Children’s questions about terrorism can be penetrating and hard to answer. Many teachers (and parents) will be caught unawares by such questions, uncertain themselves about terrorist motivation and goals and torn between the natural instinct to reassure and the awareness that Britain is on continuous terrorist alert.
Talking about Terrorism is structured around 40 questions that children may ask – What do terrorists want? How can we stop someone becoming a terrorist? Who is keeping us safe in Britain? Why are terrorists so angry and full of hate? When will terrorism end? – and answers the questions in clear, easy-to-understand language. The authors provide simple, objective explanations and try where possible to reassure, while being careful not to raise unrealistic expectations.
As Peter Wanless, Chief Executive of the NSPCC, points out in the Foreword to the book:
“If we are to reassure our young people, encourage their tolerance of others, and prevent them from being groomed into acts that could hurt themselves or others, we must talk with them and educate them. This book sets out to help teachers do just that. … it is impossible to shield children from the reality of terrorist attacks. But, with open conversation and clear explanations, we can help them feel safe and know that the world is still a good place.”
The text is interspersed with activities that Lower and Upper Key Stage 2 teachers can use to stimulate critical thinking and encourage creative investigation of key themes. These range from discussions and debates, the use of circle time and hot-seating through to role-play, poetry and music composition, singing and artwork.
Despite the focus on terrorism the authors never lose sight of a core belief in human goodness. They make it a priority to focus on positive actions that children can perform, singly or collectively, to make the world more peaceful. Each section has inspiring stories of peacemaking and reconciliation, about the power of love over hate, of non-violence over violence and the importance of tolerance and respect.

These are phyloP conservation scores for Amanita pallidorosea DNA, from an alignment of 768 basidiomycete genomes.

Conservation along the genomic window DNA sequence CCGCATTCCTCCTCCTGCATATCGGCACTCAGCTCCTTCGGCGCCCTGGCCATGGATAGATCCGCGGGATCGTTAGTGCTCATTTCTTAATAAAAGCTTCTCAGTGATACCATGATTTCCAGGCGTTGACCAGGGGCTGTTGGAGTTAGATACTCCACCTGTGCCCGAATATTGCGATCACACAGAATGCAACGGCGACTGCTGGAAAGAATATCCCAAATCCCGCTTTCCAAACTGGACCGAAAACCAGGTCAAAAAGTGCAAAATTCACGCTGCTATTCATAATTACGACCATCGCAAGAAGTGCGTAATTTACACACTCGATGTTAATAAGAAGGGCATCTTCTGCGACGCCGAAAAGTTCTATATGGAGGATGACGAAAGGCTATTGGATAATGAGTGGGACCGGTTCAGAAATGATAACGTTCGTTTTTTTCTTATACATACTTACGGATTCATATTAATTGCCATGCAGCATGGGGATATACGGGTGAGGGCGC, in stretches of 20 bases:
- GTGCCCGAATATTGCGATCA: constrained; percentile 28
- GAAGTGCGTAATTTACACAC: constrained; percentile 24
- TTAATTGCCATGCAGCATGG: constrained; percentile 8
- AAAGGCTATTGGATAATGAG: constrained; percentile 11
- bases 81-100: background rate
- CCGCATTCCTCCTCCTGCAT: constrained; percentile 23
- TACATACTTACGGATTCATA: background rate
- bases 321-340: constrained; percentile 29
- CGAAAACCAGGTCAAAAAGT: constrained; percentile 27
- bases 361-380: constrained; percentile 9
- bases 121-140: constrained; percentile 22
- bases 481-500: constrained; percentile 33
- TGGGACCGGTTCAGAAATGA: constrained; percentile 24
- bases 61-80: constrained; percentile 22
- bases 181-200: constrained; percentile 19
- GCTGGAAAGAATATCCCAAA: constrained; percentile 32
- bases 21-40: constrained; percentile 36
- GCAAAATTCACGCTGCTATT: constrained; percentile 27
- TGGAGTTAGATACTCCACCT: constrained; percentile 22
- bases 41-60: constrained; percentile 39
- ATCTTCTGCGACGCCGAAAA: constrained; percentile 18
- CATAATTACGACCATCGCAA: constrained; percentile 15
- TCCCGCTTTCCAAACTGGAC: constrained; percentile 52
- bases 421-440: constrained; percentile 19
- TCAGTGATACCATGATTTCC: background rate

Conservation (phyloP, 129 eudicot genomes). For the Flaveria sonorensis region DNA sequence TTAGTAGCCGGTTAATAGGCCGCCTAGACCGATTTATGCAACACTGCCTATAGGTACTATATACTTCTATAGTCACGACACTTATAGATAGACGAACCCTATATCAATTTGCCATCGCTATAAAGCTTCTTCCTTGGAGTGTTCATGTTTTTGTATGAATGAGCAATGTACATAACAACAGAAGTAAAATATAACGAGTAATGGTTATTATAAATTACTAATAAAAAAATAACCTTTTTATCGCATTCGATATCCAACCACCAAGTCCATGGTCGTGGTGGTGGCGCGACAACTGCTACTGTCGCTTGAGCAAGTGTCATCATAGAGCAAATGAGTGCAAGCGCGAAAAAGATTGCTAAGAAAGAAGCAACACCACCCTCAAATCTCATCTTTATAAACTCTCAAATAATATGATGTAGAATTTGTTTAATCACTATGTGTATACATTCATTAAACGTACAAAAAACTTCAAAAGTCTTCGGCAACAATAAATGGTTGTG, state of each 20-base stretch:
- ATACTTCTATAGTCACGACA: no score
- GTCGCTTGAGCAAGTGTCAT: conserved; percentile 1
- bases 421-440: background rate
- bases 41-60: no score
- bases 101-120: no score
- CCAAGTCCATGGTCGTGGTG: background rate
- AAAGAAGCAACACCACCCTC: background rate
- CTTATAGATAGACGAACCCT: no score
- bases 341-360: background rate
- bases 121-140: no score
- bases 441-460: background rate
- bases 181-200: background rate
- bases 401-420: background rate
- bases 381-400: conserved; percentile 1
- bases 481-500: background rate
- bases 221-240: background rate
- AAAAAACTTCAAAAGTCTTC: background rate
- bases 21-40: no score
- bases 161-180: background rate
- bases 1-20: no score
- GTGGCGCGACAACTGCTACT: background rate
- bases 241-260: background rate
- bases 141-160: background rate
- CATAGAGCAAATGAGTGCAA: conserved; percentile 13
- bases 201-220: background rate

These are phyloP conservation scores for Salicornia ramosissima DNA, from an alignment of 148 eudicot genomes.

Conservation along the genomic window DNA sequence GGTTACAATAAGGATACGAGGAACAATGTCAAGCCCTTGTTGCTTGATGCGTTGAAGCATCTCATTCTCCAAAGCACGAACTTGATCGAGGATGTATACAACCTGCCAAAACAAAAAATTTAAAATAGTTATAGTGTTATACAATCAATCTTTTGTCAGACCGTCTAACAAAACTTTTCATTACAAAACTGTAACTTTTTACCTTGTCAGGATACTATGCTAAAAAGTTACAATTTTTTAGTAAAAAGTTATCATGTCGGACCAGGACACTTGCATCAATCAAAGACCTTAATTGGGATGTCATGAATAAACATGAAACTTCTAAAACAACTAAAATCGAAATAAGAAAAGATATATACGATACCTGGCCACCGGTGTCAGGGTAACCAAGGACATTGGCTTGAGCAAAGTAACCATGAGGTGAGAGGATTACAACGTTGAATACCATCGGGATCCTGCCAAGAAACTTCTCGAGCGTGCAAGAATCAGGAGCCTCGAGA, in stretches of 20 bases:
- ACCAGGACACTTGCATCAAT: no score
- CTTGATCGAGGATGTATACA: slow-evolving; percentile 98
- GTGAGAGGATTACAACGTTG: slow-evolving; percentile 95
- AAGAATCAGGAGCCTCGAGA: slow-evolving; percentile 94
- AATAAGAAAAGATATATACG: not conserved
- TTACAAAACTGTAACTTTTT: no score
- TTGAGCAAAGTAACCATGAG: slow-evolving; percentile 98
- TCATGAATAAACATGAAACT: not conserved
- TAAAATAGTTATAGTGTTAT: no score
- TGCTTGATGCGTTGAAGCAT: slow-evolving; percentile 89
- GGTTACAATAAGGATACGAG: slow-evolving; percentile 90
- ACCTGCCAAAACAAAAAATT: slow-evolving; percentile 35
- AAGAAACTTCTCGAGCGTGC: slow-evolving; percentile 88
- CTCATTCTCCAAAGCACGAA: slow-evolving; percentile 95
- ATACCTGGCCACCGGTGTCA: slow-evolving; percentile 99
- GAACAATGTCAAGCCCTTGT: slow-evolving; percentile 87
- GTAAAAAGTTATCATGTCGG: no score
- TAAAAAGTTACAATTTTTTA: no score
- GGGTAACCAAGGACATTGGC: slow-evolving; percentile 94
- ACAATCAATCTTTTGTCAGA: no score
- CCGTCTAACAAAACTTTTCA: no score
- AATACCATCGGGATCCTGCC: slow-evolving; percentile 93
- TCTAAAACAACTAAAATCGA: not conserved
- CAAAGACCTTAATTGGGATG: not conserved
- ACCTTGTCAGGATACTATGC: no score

As Iona Lawrence, Director of the Jo Cox Foundation, says in an introductory message to the book:
“Jo [Cox] really did live by the conviction that we have ‘more in common than that which divides us.’ As this book also shows, it is this phrase that can and should guide conversations with children about extremism in all its forms.”
|Publisher:||Brilliant Publications Ltd|
|Product dimensions:||8.27(w) x 11.69(h) x 0.24(d)|
Table of Contents
- What this book is about
- What the book offers, apart from questions and answers
- What we say about terrorism
- Curriculum links
- Talking about Terrorism and Prevent
- Terminology and definitions
- How to get the most out of this book
- What to look out for in each section
- Where to start – Suggested introduction for children
1. What is terrorism?
2. What do terrorists do?
3. What do terrorists want?
4. What do the terrorists’ families think about it?
5. What are the consequences of terrorism?
6. What do TV, Internet and social media have to do with terrorism?
7. What can children do to make the world more peaceful?
8. Why is terrorism different from other violence?
9. Why are terrorists so angry and full of hate?
10. Why do people say that terrorism is about religion?
11. Why do people put flowers down and light candles after a terrorist attack?
12. Why do terrorists kill innocent people that they don’t know?
13. Why do terrorists kill themselves as well as other people?
14. Why do we say someone is a lone-wolf terrorist?
15. Why can terrorist attacks not be stopped before they happen?
16. Why should we be careful who we talk to on social media/Internet?
17. Who’s Who in this book? (An easy reference)
18. Who is a terrorist?
19. Who do terrorists attack?
20. Who is keeping us safe in Britain?
21. Who are Al-Qaeda and Islamic State?
22. Where does terrorism come from?
23. Where do terrorists live?
24. Where do terrorists go if they change their minds
25. Where are we safe?
26. Where do British values come from?
27. Where can we see that peace has won over terrorism?